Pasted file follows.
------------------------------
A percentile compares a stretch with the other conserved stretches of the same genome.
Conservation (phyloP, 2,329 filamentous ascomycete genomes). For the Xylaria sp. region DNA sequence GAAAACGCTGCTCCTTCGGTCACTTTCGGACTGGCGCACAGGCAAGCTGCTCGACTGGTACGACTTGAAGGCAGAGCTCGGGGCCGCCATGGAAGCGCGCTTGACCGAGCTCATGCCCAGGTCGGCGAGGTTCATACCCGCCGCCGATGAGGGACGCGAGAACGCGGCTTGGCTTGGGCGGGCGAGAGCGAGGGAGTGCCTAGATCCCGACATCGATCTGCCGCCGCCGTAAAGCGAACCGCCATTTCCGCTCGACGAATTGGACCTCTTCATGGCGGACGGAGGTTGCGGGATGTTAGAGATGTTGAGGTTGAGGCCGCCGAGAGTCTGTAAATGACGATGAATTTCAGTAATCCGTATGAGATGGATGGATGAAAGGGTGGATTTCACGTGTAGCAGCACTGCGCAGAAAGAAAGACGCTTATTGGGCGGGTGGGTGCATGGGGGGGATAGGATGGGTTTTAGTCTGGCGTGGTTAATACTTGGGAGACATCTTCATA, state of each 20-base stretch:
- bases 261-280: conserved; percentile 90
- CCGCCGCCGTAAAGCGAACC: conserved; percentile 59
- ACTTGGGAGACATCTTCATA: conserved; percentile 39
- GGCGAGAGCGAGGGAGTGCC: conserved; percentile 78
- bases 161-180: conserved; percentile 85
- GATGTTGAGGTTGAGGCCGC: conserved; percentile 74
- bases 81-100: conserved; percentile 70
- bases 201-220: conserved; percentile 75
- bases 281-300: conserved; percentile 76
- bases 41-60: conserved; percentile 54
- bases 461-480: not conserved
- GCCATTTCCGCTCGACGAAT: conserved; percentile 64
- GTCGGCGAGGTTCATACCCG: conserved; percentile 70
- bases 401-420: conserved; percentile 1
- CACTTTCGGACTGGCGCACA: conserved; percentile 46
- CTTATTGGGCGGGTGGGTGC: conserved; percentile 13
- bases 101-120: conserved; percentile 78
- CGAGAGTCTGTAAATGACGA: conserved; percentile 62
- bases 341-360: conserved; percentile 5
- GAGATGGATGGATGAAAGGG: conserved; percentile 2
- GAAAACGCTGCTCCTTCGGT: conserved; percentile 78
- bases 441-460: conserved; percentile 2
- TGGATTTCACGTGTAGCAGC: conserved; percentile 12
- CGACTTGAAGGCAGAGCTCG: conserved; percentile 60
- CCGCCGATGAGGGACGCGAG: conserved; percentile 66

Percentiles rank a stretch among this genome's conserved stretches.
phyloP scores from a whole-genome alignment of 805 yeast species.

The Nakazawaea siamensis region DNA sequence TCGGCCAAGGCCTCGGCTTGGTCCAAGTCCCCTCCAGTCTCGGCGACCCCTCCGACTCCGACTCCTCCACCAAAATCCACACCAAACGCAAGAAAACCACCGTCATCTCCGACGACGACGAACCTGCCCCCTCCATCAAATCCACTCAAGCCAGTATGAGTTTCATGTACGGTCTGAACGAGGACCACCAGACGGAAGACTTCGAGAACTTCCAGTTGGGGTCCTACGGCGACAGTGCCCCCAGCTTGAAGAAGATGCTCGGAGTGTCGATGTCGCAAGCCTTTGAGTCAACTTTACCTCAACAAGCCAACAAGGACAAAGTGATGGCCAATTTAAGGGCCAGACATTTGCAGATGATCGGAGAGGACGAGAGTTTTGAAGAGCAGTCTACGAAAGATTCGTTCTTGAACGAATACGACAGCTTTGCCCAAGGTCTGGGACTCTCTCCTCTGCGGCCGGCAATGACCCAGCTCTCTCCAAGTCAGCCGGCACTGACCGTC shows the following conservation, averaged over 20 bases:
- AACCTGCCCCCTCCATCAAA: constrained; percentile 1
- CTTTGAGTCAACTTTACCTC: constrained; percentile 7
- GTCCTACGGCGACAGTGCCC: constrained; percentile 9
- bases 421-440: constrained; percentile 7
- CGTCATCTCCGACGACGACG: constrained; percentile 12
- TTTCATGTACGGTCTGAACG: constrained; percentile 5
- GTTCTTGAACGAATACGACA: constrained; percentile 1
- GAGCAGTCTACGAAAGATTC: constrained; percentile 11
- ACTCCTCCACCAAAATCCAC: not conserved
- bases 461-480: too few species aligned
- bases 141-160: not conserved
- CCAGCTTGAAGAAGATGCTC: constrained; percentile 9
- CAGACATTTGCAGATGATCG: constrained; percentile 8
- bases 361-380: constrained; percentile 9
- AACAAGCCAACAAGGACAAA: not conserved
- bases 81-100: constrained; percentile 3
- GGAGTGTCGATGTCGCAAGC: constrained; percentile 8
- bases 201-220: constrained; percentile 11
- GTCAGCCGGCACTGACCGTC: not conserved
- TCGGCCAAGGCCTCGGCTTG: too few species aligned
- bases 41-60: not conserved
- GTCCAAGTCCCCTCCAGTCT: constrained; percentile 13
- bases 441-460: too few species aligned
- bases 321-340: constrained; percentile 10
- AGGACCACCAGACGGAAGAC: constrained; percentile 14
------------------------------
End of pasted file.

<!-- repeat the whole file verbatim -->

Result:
A percentile compares a stretch with the other conserved stretches of the same genome.
Conservation (phyloP, 2,329 filamentous ascomycete genomes). For the Xylaria sp. region DNA sequence GAAAACGCTGCTCCTTCGGTCACTTTCGGACTGGCGCACAGGCAAGCTGCTCGACTGGTACGACTTGAAGGCAGAGCTCGGGGCCGCCATGGAAGCGCGCTTGACCGAGCTCATGCCCAGGTCGGCGAGGTTCATACCCGCCGCCGATGAGGGACGCGAGAACGCGGCTTGGCTTGGGCGGGCGAGAGCGAGGGAGTGCCTAGATCCCGACATCGATCTGCCGCCGCCGTAAAGCGAACCGCCATTTCCGCTCGACGAATTGGACCTCTTCATGGCGGACGGAGGTTGCGGGATGTTAGAGATGTTGAGGTTGAGGCCGCCGAGAGTCTGTAAATGACGATGAATTTCAGTAATCCGTATGAGATGGATGGATGAAAGGGTGGATTTCACGTGTAGCAGCACTGCGCAGAAAGAAAGACGCTTATTGGGCGGGTGGGTGCATGGGGGGGATAGGATGGGTTTTAGTCTGGCGTGGTTAATACTTGGGAGACATCTTCATA, state of each 20-base stretch:
- bases 261-280: conserved; percentile 90
- CCGCCGCCGTAAAGCGAACC: conserved; percentile 59
- ACTTGGGAGACATCTTCATA: conserved; percentile 39
- GGCGAGAGCGAGGGAGTGCC: conserved; percentile 78
- bases 161-180: conserved; percentile 85
- GATGTTGAGGTTGAGGCCGC: conserved; percentile 74
- bases 81-100: conserved; percentile 70
- bases 201-220: conserved; percentile 75
- bases 281-300: conserved; percentile 76
- bases 41-60: conserved; percentile 54
- bases 461-480: not conserved
- GCCATTTCCGCTCGACGAAT: conserved; percentile 64
- GTCGGCGAGGTTCATACCCG: conserved; percentile 70
- bases 401-420: conserved; percentile 1
- CACTTTCGGACTGGCGCACA: conserved; percentile 46
- CTTATTGGGCGGGTGGGTGC: conserved; percentile 13
- bases 101-120: conserved; percentile 78
- CGAGAGTCTGTAAATGACGA: conserved; percentile 62
- bases 341-360: conserved; percentile 5
- GAGATGGATGGATGAAAGGG: conserved; percentile 2
- GAAAACGCTGCTCCTTCGGT: conserved; percentile 78
- bases 441-460: conserved; percentile 2
- TGGATTTCACGTGTAGCAGC: conserved; percentile 12
- CGACTTGAAGGCAGAGCTCG: conserved; percentile 60
- CCGCCGATGAGGGACGCGAG: conserved; percentile 66

Percentiles rank a stretch among this genome's conserved stretches.
phyloP scores from a whole-genome alignment of 805 yeast species.

The Nakazawaea siamensis region DNA sequence TCGGCCAAGGCCTCGGCTTGGTCCAAGTCCCCTCCAGTCTCGGCGACCCCTCCGACTCCGACTCCTCCACCAAAATCCACACCAAACGCAAGAAAACCACCGTCATCTCCGACGACGACGAACCTGCCCCCTCCATCAAATCCACTCAAGCCAGTATGAGTTTCATGTACGGTCTGAACGAGGACCACCAGACGGAAGACTTCGAGAACTTCCAGTTGGGGTCCTACGGCGACAGTGCCCCCAGCTTGAAGAAGATGCTCGGAGTGTCGATGTCGCAAGCCTTTGAGTCAACTTTACCTCAACAAGCCAACAAGGACAAAGTGATGGCCAATTTAAGGGCCAGACATTTGCAGATGATCGGAGAGGACGAGAGTTTTGAAGAGCAGTCTACGAAAGATTCGTTCTTGAACGAATACGACAGCTTTGCCCAAGGTCTGGGACTCTCTCCTCTGCGGCCGGCAATGACCCAGCTCTCTCCAAGTCAGCCGGCACTGACCGTC shows the following conservation, averaged over 20 bases:
- AACCTGCCCCCTCCATCAAA: constrained; percentile 1
- CTTTGAGTCAACTTTACCTC: constrained; percentile 7
- GTCCTACGGCGACAGTGCCC: constrained; percentile 9
- bases 421-440: constrained; percentile 7
- CGTCATCTCCGACGACGACG: constrained; percentile 12
- TTTCATGTACGGTCTGAACG: constrained; percentile 5
- GTTCTTGAACGAATACGACA: constrained; percentile 1
- GAGCAGTCTACGAAAGATTC: constrained; percentile 11
- ACTCCTCCACCAAAATCCAC: not conserved
- bases 461-480: too few species aligned
- bases 141-160: not conserved
- CCAGCTTGAAGAAGATGCTC: constrained; percentile 9
- CAGACATTTGCAGATGATCG: constrained; percentile 8
- bases 361-380: constrained; percentile 9
- AACAAGCCAACAAGGACAAA: not conserved
- bases 81-100: constrained; percentile 3
- GGAGTGTCGATGTCGCAAGC: constrained; percentile 8
- bases 201-220: constrained; percentile 11
- GTCAGCCGGCACTGACCGTC: not conserved
- TCGGCCAAGGCCTCGGCTTG: too few species aligned
- bases 41-60: not conserved
- GTCCAAGTCCCCTCCAGTCT: constrained; percentile 13
- bases 441-460: too few species aligned
- bases 321-340: constrained; percentile 10
- AGGACCACCAGACGGAAGAC: constrained; percentile 14